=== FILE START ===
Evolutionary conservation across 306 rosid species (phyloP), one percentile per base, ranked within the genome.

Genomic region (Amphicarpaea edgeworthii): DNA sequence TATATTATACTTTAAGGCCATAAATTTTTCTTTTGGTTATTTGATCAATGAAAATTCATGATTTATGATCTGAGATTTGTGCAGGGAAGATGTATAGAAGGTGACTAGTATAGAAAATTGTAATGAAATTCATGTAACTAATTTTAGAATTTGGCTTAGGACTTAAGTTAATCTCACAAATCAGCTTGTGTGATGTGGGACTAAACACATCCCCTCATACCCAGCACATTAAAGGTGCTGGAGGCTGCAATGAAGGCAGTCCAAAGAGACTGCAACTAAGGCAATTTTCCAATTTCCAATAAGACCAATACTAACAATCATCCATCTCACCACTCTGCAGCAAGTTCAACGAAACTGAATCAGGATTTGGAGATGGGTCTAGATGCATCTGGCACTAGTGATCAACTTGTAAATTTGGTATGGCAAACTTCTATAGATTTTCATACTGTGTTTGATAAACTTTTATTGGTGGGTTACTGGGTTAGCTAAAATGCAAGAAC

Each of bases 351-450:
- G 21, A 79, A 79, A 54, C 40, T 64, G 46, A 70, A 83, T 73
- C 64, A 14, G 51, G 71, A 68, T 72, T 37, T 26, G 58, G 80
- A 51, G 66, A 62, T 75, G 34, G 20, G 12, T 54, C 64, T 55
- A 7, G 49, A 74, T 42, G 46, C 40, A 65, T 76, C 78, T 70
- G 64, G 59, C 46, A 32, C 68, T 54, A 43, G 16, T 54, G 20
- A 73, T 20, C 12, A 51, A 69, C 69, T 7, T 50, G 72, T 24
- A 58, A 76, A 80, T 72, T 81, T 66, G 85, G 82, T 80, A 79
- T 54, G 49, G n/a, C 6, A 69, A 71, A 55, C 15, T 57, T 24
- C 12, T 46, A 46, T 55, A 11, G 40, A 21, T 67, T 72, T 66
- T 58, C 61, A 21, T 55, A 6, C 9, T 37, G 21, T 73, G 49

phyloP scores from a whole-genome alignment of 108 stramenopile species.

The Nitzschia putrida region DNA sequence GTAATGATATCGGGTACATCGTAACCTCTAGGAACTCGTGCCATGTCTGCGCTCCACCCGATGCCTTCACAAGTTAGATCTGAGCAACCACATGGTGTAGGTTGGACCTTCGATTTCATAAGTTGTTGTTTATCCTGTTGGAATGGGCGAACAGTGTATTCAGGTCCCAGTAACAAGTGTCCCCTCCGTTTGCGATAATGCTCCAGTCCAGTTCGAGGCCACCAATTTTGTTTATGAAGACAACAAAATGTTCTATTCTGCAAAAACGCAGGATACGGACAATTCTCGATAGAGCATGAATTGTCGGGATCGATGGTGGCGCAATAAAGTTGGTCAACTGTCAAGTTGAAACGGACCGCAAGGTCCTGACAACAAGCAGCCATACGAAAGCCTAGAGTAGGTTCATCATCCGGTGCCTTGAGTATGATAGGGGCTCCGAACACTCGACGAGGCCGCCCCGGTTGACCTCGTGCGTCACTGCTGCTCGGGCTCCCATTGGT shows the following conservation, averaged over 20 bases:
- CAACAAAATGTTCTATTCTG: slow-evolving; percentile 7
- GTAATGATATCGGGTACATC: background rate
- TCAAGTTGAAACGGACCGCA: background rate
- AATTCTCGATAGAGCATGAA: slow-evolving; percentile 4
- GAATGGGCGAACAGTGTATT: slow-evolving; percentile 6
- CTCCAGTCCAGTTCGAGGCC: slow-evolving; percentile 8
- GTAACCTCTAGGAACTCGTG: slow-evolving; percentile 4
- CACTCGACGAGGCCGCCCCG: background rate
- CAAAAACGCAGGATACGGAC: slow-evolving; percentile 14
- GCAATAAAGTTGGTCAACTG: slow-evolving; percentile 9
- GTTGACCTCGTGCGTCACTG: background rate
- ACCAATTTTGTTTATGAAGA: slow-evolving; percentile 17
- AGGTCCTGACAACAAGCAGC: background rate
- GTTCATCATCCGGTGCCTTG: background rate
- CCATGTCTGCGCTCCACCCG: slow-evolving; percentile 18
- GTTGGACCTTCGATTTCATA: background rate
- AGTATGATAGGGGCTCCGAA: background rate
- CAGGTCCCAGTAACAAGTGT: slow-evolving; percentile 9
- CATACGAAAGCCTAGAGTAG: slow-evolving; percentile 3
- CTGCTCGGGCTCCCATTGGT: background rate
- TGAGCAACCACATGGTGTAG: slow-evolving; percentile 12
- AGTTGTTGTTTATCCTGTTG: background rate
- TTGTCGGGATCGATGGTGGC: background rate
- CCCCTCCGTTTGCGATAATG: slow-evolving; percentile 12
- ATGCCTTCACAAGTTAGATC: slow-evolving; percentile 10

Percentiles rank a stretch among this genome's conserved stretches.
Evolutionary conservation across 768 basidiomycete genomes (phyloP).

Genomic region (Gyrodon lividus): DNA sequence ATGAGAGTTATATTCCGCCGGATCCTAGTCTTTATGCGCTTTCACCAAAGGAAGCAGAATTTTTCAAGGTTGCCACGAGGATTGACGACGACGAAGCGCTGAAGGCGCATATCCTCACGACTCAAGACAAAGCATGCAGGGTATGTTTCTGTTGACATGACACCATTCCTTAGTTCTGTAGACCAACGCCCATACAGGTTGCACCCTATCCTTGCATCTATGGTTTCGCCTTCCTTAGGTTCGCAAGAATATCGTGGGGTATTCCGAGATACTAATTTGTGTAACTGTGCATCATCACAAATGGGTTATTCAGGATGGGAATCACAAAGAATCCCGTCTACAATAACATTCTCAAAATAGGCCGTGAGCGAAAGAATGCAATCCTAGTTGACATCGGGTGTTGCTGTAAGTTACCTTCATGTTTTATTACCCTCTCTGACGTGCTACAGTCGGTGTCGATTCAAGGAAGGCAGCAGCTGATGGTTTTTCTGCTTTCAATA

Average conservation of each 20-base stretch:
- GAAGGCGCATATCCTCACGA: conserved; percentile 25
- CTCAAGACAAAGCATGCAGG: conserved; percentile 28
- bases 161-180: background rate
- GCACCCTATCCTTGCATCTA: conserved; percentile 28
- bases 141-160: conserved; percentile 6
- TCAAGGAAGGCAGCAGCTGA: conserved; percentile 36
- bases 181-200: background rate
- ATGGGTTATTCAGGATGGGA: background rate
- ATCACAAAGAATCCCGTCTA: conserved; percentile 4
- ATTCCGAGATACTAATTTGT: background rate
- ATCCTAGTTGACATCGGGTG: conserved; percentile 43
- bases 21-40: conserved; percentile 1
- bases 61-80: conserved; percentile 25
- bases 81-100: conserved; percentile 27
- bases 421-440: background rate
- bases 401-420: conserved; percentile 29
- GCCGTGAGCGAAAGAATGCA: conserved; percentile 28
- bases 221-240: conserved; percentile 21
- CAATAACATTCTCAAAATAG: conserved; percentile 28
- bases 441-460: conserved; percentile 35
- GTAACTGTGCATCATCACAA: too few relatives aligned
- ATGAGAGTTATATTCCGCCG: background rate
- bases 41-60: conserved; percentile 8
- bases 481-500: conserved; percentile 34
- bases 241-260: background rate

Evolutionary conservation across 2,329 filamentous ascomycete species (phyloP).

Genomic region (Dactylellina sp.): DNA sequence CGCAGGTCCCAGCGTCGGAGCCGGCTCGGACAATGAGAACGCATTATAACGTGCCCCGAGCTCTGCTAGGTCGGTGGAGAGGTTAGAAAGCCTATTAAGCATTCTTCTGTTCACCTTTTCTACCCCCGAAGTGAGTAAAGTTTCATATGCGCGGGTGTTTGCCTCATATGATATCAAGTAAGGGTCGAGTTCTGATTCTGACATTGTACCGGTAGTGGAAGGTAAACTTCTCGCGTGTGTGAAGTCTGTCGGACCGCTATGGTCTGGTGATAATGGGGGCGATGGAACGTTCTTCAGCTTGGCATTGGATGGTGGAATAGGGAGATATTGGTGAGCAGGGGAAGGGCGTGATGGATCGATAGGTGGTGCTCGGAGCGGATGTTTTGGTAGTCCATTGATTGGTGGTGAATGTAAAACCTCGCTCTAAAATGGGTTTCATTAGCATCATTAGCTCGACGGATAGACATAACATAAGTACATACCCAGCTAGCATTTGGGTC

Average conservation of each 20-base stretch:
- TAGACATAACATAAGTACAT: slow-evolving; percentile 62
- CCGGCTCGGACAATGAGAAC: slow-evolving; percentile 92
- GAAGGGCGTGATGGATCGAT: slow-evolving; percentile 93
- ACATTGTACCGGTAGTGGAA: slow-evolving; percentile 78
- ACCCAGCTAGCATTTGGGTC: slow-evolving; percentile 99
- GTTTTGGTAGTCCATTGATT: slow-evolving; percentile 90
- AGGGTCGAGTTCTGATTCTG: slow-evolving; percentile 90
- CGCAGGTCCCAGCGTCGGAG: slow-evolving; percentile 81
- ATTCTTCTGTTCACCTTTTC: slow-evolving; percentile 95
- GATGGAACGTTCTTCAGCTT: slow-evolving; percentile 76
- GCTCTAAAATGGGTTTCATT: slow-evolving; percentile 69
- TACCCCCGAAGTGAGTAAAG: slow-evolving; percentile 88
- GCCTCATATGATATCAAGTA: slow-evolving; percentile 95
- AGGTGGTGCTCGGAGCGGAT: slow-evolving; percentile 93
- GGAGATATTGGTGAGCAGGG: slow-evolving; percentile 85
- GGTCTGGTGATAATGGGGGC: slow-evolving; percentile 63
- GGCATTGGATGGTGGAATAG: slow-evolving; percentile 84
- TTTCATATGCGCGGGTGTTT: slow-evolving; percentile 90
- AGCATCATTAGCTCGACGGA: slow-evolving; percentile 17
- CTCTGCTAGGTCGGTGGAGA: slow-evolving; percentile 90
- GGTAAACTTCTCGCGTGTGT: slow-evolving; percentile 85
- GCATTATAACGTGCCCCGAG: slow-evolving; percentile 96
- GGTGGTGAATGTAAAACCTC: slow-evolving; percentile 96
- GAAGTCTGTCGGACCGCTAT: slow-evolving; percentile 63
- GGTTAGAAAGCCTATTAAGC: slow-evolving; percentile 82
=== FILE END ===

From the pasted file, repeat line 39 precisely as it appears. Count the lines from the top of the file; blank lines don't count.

- CCCCTCCGTTTGCGATAATG: slow-evolving; percentile 12